So many people in the path of Irene. Most of my family lives in that path on the South Shore of Boston, Cape Cod and Martha’s Vineyard but they’re safe, thankfully. Those that live in coastal areas have evacuated to higher, safer ground. They’ve done what’s needed, they’re prepared and now it’s just the wait.
But how do you evacuate a beloved beach house? The beach house of my friend Sandy is in a very vulnerable area prone to flooding and has endured many hurricaines and major storms in it’s 125 years— Hurricane Carol in ‘54, the blizzard of ‘78, Gloria in ‘85, and Bob in ‘91.
It’s a beach house that has seen several generations of children grow up in this family. Cousins and grandchildren come each summer weekend with their parents to spend a day at the beach with their aunts, uncles and friends—boogey boarding in the waves, building sand castles and finding shells and seagull feathers to show the adults, later standing excitedly in line for snow cones. Their pictures adorn the walls of the beach house and tell the story of it’s history and theirs.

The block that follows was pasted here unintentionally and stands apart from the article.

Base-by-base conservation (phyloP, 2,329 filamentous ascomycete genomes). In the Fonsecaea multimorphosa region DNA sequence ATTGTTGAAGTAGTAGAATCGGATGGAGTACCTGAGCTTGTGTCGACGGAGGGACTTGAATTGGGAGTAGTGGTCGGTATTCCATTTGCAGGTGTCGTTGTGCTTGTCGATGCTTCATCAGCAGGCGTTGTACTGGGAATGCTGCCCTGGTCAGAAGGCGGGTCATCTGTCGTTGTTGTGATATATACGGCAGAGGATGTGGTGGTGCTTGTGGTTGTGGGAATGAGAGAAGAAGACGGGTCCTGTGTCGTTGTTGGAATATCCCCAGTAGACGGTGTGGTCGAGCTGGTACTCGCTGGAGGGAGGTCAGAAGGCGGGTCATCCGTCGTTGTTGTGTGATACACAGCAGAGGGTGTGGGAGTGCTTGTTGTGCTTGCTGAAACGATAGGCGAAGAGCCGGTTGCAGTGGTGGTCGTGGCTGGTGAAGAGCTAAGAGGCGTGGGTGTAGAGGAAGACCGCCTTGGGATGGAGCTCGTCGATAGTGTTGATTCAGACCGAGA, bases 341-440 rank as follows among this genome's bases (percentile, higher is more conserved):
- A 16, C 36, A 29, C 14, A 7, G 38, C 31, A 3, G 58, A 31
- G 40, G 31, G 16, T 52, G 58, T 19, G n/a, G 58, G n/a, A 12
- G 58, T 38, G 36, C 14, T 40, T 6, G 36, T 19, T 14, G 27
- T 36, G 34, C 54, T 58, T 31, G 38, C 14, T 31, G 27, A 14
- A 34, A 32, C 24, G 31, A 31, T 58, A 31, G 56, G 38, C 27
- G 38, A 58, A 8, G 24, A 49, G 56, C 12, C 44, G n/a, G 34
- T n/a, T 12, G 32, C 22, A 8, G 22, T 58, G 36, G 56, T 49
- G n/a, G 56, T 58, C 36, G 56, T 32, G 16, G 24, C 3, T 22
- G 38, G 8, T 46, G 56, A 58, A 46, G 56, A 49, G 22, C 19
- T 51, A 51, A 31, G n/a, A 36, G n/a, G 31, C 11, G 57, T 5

It’s not a fancy beach house, the walls are not insulated and there’s no central heat. There’s also no insuance. It’s just too cost prohibitive to insure an 1885 building that’s only used for 3 months in summer and located in a flood zone but like a cat, the beach house seems to have nine lives and survives. Even an anonymous arson attempt that destroyed the building next door and sent burning sparks onto it’s roof failed to destroy it.
I’m just praying it’s still got a few more of those lives left.